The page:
Shawn and Trish Drennan got some vocal support before heading into the Huron County Courthouse for another round of a legal battle against a proposed wind farm in their home community.
About 75 protestors gathered outside the Huron County Courthouse early Friday to voice their opposition to wind turbines.
The Drennans are fighting the proposed K2 Wind project, which could see upwards of 140 turbines erected in Ashfield-Colborne-Wawanosh Township.
It’s a provincewide issue.
“It is really important that were are here today, said Lorrie Gillis, of Flesherton, in Grey County. “There are 91 communities now who are saying no to turbines. But the new Wynne government seems determined to carry on with this. We use every means possible to fight this.”
Stan Franjkovic said the Bornish project near his home in Parkhill has raised big concerns for community members, including health issues and declining property values. Franjkovic, a realtor for 25 years, is angry with the Liberal government.
Franjkovic said he left communism behind in the former Yugoslavia only to “find it again” in Canada.
Drennan, represented by high-profile Toronto lawyer Julian Falconer, has asked the court for an injunction to stop the Ministry of the Environment from issuing approval of the project until federal health studies are completed.
Drennan said the province and K2 have brought their own injunction against him to try and strike his claim and have it move forward in court.
A near full day of arguments was expected Friday in Superior Court of Justice. Opponents of wind farms have protested throughout the province and the issue remains on the front burner at all levels of government in Ontario.
Before he entered the courthouse, Drennan said there is a long list of literature pointing to adverse health effects of wind turbines. The provincial government knew that people were being harmed, he said, according to information obtained through the Freedom of Information Act.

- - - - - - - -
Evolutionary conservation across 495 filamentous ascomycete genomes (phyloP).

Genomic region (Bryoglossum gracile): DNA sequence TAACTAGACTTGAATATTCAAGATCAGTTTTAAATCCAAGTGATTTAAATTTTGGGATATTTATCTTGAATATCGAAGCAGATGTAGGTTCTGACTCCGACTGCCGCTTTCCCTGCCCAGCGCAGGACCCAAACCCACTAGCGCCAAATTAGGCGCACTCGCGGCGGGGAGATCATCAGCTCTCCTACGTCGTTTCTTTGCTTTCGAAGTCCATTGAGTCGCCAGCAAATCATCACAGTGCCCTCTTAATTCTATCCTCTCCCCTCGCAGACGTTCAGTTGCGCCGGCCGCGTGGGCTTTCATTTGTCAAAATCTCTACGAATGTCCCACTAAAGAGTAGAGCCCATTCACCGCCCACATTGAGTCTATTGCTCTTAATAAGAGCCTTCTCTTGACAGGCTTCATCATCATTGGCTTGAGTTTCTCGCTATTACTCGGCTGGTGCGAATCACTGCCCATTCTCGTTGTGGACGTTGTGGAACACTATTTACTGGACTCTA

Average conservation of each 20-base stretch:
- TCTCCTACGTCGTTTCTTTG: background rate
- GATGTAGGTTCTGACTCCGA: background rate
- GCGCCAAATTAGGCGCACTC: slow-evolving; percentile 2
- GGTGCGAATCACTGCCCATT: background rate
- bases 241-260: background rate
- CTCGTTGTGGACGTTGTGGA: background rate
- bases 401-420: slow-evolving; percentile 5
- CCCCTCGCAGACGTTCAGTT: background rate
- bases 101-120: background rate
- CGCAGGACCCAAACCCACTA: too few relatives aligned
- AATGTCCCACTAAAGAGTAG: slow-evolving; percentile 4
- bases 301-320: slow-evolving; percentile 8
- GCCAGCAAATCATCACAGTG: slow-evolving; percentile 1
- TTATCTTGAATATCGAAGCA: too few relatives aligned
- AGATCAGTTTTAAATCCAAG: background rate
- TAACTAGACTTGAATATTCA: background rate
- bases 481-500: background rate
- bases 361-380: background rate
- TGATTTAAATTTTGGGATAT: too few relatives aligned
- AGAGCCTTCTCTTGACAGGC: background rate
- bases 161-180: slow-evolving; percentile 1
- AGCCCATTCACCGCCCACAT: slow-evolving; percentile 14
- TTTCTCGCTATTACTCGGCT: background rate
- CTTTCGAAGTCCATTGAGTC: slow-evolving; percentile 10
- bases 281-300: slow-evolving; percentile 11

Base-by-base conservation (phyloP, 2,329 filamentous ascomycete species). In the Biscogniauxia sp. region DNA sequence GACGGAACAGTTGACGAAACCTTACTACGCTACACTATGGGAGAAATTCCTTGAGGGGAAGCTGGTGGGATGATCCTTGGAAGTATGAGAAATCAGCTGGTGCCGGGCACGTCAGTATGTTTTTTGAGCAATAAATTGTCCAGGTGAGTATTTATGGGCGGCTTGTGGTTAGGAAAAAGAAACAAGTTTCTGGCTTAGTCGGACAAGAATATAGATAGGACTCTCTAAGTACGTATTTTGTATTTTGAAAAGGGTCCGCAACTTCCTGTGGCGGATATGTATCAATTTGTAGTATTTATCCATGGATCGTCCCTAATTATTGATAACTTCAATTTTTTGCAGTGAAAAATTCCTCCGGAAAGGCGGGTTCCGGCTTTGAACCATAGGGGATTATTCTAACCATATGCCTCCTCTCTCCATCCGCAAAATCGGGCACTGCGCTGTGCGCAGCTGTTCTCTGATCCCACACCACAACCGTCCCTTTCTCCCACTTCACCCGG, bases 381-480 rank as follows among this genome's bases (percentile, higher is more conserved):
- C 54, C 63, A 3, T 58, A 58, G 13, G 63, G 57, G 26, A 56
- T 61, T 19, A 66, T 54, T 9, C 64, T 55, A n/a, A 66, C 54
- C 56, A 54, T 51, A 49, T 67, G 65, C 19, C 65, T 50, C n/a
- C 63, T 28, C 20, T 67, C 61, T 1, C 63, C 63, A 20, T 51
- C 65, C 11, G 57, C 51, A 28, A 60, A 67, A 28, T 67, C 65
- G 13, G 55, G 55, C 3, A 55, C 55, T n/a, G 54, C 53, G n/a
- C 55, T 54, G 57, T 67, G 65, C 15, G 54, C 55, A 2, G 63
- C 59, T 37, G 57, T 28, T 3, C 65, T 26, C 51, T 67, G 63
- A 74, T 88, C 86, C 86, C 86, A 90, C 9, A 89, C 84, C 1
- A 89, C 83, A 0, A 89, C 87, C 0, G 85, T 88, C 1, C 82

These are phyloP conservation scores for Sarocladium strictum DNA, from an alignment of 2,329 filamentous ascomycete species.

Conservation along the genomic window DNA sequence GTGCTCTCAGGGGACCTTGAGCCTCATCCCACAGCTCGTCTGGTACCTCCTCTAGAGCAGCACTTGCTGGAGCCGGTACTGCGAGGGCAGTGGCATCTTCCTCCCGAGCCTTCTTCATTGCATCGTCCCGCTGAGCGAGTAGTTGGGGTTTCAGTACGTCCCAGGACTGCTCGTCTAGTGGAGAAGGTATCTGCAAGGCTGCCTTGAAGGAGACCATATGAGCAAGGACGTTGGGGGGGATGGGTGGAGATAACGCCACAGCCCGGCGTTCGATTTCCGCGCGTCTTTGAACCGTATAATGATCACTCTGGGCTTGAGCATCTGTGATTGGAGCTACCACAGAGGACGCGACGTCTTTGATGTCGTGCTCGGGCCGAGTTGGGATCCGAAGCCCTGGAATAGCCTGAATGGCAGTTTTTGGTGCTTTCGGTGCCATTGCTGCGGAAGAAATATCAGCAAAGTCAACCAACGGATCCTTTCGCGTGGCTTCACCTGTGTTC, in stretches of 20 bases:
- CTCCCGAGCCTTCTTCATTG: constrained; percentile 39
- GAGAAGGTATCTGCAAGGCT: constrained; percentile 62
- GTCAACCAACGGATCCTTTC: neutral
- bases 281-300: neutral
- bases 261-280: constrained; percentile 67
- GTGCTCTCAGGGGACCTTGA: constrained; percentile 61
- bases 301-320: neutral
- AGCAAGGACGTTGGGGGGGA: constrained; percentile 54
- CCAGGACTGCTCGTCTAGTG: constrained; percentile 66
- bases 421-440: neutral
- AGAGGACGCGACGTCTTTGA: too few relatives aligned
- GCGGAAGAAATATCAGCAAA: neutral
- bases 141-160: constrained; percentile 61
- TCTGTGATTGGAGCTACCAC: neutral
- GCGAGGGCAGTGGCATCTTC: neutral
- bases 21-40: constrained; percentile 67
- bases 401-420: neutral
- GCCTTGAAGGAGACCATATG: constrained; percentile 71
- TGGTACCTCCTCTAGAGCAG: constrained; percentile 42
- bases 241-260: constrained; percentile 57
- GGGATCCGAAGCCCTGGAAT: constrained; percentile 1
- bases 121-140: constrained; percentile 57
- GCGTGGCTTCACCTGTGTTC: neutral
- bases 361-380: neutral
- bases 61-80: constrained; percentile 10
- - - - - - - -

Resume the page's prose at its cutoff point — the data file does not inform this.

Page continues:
Protestor Bill MacKenzie can attest to the negative health effects.
Living at the north edge of the Enbridge project near Kincardine, he suffered through years of sleep deterioration, a common complaint from residents living near wind farms. He went on holiday for a month and “slept like a baby.”
“When I got back it came back immediately.”
MacKenzie’s home is almost two kilometres from the nearest turbine. He has talked to others in the area living closer to the wind farm and they share health problems.
Property values are a big concern, he said.
MacKenzie has left his home and moved in with his partner.
“I was lucky, I had a house to go to.”
The closest wind turbine would be 650-metres from the Drennan family farm. Another 11 would be within two kilometers. A 270 MW substation is planned close to the Drennan home.
Drennan said his family has lived in the area for generations. His great-grandfather was a Huron County Councillor from 1919 until 1921.
“I can show the maps where my family has been here since the beginning (of the township). I grew up here. I love this place. I don’t want to see it spoiled.”
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